Jen is late for our meeting but I’m used to that. Not that Jen is always late – we’ve only met a couple of times – it’s just that clients and prospects rank a meeting with the local advertising seller below things like: staff meetings, one-on-one evaluations, a quick trip to the bank and a pleasant walk around the block in the beautiful San Diego sunshine.
Not that I’m bitter or anything.
Jen finally shows up feigning out-of-breathness (she drove an automobile for pete’s sake, not a pedal car) and greets me in the waiting area of the local YMCA where she works. For the previous four months, the YMCA had been conducting an advertising campaign with my Money Mailer direct mail company. When I called for the appointment to discuss the results of the campaign, Jen had agreed to meet but had hinted that during the meeting she would let me know that she wasn’t happy with the results. She did this by saying,
“We can meet but based on the results, we won’t be continuing the campaign.”
Jen ushered me to an outdoor seating area featuring bright yellow tables with metal umbrellas. During previous meetings, we had met in her office. But, now it was best to meet in a large, open space so Jen could both deliver the bad news and plan an escape route if need be. This is akin to the break-up strategy that Jerry suggested on Seinfeld.
“Meet at a very nice, very public restaurant. There’s no way she’ll make a scene.”
But, in this case, I was the “she” with whom things were about to be broken off. Jen got right to the point,
“We didn’t receive any coupons from the campaign so it didn’t work and we won’t be continuing,” she said.
“Well”, I started. “The ad was clearly not designed to encourage redemptions so it’s not a big surprise that people didn’t bring the ad in when joining the Y.”
“What do you mean,” Jen asked. “There is a $50 offer right on the ad.”
“That’s true,” I agreed. “Let’s look at the ad, though.” I brought out a copy of the ad and showed Jen the $50 offer was written as regularly sized copy along with other copy about how the Y promotes a healthy community, strong bodies and spirit.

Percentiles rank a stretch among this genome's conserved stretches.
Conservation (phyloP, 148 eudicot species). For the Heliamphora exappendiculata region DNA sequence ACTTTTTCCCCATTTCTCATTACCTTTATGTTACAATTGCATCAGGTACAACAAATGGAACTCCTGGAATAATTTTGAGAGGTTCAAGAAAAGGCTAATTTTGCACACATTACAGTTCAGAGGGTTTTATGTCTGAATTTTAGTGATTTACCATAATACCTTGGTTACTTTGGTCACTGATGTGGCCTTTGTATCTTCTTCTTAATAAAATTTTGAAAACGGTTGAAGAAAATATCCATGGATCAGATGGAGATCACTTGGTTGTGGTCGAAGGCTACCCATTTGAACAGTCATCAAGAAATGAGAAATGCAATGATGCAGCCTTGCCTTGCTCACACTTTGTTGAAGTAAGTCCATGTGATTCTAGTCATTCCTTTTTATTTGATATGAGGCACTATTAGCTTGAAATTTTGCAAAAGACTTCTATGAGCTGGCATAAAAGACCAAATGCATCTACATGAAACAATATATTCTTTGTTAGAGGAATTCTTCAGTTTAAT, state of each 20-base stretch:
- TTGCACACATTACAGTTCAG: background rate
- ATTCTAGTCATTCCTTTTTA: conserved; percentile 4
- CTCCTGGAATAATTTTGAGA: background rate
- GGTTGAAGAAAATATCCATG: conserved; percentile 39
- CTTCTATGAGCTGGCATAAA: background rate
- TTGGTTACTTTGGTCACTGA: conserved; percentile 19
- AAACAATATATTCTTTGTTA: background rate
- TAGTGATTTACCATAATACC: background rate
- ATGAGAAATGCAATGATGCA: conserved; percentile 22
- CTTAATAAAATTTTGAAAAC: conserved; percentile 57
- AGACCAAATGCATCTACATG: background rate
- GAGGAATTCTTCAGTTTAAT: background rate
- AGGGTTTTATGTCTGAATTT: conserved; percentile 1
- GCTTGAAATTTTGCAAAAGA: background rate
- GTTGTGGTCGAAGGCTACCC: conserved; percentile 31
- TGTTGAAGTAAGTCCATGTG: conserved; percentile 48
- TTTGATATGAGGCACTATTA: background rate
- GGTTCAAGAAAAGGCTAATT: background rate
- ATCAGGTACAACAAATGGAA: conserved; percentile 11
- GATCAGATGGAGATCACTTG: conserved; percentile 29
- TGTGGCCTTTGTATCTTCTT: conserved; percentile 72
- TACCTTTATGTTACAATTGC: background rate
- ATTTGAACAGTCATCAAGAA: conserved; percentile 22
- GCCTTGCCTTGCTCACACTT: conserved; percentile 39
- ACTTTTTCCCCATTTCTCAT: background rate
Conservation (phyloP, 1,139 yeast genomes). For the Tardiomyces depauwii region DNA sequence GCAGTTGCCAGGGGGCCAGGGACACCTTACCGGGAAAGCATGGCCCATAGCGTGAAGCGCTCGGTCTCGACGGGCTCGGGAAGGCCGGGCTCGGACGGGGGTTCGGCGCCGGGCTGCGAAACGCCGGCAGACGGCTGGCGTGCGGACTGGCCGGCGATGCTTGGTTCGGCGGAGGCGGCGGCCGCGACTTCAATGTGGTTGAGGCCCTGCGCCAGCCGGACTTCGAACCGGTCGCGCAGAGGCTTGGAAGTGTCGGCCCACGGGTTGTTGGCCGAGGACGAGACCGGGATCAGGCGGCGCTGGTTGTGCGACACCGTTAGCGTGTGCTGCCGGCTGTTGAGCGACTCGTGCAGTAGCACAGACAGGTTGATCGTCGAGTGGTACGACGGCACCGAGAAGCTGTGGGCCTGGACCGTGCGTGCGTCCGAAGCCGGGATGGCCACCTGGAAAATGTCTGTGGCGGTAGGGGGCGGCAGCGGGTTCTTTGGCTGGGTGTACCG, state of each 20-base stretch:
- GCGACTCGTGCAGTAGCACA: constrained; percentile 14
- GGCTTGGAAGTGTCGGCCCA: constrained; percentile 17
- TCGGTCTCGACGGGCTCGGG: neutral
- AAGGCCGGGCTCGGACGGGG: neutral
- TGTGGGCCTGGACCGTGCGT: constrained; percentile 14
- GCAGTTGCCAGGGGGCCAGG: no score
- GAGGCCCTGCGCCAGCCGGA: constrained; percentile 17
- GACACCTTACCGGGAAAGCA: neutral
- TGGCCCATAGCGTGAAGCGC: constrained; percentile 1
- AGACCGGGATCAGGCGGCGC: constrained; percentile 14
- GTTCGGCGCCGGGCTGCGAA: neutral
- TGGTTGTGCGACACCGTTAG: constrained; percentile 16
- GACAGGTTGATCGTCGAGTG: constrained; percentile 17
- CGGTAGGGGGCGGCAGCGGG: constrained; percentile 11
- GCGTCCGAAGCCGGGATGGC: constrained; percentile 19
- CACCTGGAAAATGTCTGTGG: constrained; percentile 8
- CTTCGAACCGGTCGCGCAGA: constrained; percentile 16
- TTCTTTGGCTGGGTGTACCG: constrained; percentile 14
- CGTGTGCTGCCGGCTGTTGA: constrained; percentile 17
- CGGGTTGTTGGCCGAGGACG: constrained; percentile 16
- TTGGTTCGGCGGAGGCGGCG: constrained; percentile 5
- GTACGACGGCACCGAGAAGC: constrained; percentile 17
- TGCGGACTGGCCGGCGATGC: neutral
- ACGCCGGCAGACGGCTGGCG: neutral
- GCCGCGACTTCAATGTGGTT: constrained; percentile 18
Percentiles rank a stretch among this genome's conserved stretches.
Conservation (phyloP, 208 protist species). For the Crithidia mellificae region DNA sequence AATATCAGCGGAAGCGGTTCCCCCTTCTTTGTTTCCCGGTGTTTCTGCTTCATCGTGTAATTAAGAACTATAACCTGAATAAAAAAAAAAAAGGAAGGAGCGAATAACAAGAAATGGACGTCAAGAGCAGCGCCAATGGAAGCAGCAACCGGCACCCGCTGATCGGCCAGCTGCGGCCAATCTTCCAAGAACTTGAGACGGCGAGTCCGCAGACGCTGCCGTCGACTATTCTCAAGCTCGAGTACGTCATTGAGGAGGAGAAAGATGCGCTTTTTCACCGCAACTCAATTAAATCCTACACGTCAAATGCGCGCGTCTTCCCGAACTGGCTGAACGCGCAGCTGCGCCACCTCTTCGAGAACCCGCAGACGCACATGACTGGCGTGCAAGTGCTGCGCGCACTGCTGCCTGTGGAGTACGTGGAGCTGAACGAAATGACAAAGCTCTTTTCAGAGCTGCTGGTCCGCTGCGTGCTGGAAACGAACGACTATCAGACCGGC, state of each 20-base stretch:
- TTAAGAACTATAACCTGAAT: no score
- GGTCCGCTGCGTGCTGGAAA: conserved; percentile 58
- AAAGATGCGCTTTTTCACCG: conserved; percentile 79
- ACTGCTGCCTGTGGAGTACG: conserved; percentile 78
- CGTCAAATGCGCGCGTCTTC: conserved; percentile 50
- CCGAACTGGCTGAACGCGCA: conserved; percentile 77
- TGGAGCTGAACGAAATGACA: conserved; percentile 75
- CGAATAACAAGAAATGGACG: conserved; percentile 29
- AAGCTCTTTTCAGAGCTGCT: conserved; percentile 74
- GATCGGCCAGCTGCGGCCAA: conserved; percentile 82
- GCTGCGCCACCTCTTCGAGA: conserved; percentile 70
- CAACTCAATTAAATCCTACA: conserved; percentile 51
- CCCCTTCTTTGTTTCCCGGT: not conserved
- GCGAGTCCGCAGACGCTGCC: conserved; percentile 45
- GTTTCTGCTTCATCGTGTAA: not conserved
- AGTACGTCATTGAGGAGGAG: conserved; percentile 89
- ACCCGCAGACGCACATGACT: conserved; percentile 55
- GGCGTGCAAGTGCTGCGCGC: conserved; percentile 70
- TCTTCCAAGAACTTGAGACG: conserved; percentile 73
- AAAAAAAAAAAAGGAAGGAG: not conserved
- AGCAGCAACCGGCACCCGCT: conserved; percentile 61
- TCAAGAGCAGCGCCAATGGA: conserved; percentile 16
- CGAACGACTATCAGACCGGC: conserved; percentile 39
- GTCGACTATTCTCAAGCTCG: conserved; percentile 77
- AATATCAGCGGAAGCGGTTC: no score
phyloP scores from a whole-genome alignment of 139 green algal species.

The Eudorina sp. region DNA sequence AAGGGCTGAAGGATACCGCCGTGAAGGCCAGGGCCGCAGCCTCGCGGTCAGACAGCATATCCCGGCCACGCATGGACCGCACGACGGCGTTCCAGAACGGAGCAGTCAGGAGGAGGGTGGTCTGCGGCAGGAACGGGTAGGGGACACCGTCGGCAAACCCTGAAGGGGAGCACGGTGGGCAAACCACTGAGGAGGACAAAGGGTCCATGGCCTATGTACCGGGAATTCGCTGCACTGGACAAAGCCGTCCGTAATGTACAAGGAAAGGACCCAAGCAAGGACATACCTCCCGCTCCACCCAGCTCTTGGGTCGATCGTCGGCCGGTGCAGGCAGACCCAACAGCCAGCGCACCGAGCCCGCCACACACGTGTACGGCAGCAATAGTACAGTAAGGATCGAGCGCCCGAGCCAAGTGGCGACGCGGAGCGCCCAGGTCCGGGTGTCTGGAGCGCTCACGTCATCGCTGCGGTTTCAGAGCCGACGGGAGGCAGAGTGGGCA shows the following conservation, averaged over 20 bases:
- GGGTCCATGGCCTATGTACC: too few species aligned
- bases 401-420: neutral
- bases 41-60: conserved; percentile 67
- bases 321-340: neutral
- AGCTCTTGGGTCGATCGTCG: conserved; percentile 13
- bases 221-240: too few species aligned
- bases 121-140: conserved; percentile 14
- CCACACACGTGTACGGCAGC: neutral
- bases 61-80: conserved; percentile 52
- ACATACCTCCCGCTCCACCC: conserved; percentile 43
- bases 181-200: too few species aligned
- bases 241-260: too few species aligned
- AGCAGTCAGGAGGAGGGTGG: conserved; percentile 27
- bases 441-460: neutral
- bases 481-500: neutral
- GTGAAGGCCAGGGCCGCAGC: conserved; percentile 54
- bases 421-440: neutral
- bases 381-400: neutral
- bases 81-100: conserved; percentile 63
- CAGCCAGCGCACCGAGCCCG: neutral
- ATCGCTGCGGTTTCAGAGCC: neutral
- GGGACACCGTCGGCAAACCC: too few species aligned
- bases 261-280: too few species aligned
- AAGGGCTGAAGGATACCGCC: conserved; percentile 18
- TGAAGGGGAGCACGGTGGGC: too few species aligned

“Look. This ad is whispering the $50 offer – not shouting it out like most advertisers.”
“That’s not our style,” Jen lectured. “We have a specific design standard to which we must adhere and we can’t put a coupon on the ad with a white background and a dotted line to indicate it’s a coupon.”
“I totally get it. The Y wanted to design the ad to look like its billboards and its in-house collateral material. Perfectly understandable. Which also means the Y must have understood that this particular style of ad would be less likely to result in verifiable redemptions.”
“But, I told you we were going to measure the campaign based on the number of redemptions.”
“Yes, you did. But, I didn’t know the ad was going to be designed to limit the number of redemptions. This ad was delivered to 10,000 homes in your immediate area for four months in a row and it definitely resonated with our consumers and your target audience. Did people join the Y during the promotional period?”
“Yes, but not because of the ad.”
“That can’t be known because there is no way to know which specific ad or experience or discussion influenced someone to join the Y. After all, how many people mentioned the billboards when they came in to join.”
“I can see you are getting upset. We expected people to bring in the ad. They did not bring in the ad and therefore the campaign – in our estimation – did not work.”
Of course, the meeting was over and I didn’t even have to get ushered out of Jen’s office because I was at a picnic table in an outdoor square. She packed up her stuff to disappear into one of the surrounding buildings and then I would be left alone to slink out of the Y and try again with someone else. My parting shot was:
“You keep saying the campaign didn’t work because you didn’t get redemptions of an ad that wasn’t designed to be redeemed. What you should be saying is that you didn’t get redemptions – not that it didn’t work.”
Jen just said, “Okay” and the meeting was over. You see, my point was a distinction without a difference. To almost all local advertisers, direct, trackable, quantifiable leads are the measure of whether or not a campaign “works” even though it’s not accurate, fair or sensible. It really doesn’t matter because that’s what they want and that’s what they think they are buying when we sell them advertising.
For our part, we must continue to educate our prospects and clients about all the benefits of the advertising they are buying and then cross our fingers that something positive happens relatively early on in the campaign.
I’ve got my fingers crossed for you.